New long-term results from the Medtronic Micra Transcatheter System Global Clinical Trial have shown consistently low rates of major complication. The data—from largest and longest clinical evaluation of leadless pacing patients to date—was presented at a late-breaking trial at the 2016 European Society of Cardiology (ESC) meeting in Rome, Italy.
Ninety-six per cent patients in the trial using the Micra TPS experienced no major complications through 12 months follow-up (95% CI, 94.2-97.2%, p<0.0001). The Micra TPS reduced the risk of major complications by nearly half (48%; hazard ratio=0.52, p=0.001) compared to conventional systems and the risk was lower across all patient sub-groups, whether measured by age, sex or comorbidity (all hazard ratios<1).
The overall reduction in major complications with the Micra TPS was associated with a 47% decrease (p=0.017) in the risk of hospitalisation and 82% (p<0.001) reduction in risk of system revision, compared to conventional pacing systems. According to a company release, these reductions were due largely to the elimination of complications such as pneumothoraces, the absence of Micra dislodgements and device infections.
“The Micra TPS has consistently demonstrated strong effectiveness and safety benefits in patients with diverse comorbidities,” says Philippe Ritter, principal investigator of the Micra TPS Global Clinical Trial and cardiologist at University Hospital of Bordeaux. “All pre-specified safety and efficacy objectives from the trial were met, with consistent findings from early performance, six-month, and 12-month data.”
Micra battery projections continue to perform in-line with conventional pacemaker systems. Based on 644 patients with 12-month device use conditions available, Micra yielded a projected average longevity of more than 12 years.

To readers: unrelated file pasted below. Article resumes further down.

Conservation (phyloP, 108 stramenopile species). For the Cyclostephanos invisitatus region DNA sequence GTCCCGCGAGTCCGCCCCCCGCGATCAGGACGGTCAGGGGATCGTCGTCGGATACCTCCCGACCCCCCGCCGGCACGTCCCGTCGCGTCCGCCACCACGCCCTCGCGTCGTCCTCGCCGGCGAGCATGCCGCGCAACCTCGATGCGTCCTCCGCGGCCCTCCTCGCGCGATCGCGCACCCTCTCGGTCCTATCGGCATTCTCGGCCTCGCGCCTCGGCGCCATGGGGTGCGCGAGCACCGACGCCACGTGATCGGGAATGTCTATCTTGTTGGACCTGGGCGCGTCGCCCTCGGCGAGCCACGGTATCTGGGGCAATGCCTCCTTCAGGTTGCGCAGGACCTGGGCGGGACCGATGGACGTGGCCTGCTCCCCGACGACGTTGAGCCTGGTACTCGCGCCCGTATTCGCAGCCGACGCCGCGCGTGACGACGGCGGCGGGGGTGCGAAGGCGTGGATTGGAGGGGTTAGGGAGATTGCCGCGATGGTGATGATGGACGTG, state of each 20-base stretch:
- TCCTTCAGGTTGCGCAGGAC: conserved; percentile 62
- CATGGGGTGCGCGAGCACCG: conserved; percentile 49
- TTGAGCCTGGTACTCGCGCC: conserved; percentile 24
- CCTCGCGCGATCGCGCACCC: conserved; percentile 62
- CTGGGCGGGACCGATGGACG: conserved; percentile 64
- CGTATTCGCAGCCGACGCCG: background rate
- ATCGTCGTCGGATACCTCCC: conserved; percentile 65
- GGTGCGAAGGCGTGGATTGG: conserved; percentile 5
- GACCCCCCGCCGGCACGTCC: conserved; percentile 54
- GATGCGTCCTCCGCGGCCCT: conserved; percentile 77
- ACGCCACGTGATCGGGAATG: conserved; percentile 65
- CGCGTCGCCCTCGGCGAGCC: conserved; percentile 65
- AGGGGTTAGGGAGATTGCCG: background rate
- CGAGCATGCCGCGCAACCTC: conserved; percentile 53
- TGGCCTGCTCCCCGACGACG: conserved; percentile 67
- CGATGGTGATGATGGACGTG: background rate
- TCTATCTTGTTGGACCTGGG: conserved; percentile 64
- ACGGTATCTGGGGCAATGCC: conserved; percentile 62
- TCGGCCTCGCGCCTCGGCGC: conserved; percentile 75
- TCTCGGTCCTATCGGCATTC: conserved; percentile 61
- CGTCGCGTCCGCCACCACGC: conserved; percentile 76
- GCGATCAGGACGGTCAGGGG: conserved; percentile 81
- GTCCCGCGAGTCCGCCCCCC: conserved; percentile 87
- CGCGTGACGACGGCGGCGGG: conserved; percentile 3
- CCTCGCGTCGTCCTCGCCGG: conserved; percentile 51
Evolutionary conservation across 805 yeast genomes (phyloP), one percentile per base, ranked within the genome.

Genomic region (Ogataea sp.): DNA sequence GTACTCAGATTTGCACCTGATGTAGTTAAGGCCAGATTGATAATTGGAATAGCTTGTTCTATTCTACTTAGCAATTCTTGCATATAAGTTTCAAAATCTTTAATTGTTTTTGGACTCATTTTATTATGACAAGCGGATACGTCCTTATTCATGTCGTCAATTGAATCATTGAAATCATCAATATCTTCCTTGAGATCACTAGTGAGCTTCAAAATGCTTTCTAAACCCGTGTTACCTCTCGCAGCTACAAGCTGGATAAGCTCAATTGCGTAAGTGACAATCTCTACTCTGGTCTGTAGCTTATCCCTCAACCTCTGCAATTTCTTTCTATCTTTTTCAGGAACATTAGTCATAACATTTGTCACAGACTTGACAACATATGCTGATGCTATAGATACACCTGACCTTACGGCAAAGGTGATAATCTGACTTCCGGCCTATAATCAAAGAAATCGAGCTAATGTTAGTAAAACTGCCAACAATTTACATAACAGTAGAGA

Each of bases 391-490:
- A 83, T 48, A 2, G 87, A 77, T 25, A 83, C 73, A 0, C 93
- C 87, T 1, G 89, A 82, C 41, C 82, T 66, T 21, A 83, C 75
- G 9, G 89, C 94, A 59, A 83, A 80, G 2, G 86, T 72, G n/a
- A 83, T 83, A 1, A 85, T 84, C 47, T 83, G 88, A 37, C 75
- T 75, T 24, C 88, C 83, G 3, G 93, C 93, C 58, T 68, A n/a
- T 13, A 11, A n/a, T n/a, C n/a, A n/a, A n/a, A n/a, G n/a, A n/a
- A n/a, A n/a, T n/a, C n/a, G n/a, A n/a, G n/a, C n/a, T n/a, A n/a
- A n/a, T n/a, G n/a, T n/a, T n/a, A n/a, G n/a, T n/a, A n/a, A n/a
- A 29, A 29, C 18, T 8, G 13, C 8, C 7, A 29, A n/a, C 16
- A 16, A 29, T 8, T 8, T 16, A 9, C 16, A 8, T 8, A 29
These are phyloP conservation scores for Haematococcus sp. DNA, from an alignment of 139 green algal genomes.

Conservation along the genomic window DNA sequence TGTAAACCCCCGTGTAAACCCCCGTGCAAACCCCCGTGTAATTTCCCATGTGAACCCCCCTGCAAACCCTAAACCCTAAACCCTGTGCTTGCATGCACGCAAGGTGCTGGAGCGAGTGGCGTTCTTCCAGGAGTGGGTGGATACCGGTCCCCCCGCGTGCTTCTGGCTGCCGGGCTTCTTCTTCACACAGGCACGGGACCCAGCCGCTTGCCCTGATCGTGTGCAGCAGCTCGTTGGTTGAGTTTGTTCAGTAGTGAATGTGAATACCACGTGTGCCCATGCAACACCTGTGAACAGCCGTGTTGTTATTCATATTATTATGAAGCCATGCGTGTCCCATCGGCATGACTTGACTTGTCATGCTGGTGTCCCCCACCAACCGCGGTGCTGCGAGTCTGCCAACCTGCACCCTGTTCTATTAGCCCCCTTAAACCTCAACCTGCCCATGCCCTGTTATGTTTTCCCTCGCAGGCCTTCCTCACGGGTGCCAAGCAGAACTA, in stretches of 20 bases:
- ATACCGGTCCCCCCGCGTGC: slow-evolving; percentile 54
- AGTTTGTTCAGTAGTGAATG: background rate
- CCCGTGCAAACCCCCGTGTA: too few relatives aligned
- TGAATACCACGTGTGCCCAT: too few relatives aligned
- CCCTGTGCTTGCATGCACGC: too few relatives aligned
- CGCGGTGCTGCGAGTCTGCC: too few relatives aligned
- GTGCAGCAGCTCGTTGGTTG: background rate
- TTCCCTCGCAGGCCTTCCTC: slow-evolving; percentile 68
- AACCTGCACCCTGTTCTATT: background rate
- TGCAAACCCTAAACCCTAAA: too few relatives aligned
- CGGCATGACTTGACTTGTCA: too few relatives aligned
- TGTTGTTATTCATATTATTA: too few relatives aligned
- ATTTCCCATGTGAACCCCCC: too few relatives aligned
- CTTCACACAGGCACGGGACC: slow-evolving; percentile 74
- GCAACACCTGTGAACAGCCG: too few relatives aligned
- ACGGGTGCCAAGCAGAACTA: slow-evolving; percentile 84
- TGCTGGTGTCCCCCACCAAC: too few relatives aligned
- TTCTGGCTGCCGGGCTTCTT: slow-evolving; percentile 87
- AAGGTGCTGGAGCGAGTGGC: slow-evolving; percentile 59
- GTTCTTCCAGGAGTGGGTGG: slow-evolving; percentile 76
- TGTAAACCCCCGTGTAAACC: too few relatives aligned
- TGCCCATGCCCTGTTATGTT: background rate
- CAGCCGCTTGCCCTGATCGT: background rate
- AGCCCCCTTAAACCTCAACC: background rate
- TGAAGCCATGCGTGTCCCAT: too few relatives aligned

In November 2015, preliminary results from the Medtronic Micra TPS Global Clinical Trial were published in the New England Journal of Medicine, showing that the Micra TPS was successfully implanted in 99.2% of patients, and that the system met its safety and effectiveness endpoints with wide margins.
The Micra TPS is comparable in size to a large vitamin, yet delivers the most advanced pacing technology to patients via a minimally invasive approach. During the implant procedure, it is attached to the heart with small tines and delivers electrical impulses that pace the heart through an electrode at the end of the device.
Unlike traditional pacemakers, the Micra TPS does not require leads or a surgical “pocket” under the skin, so potential sources of complications related to such leads and pocket are eliminated – as are any visible signs of the device.
The Micra design also incorporates a retrieval feature to enable retrieval when possible; however, the device is designed to be left in the body. For patients who need more than one device, the miniaturised Micra TPS was designed to be permanently turned off so it can remain in the body and a new device can be implanted without risk of electrical interaction.
The Micra TPS was awarded CE mark in April 2015 and US Food and Drug Administration approval in April 2016. The product is approved for both 1.5 and 3 Tesla full-body magnetic resonance imaging (MRI) scans, and can send data remotely via the Medtronic CareLink network. Remote monitoring of Micra devices is currently available in Europe and expected to be available in the US later this year.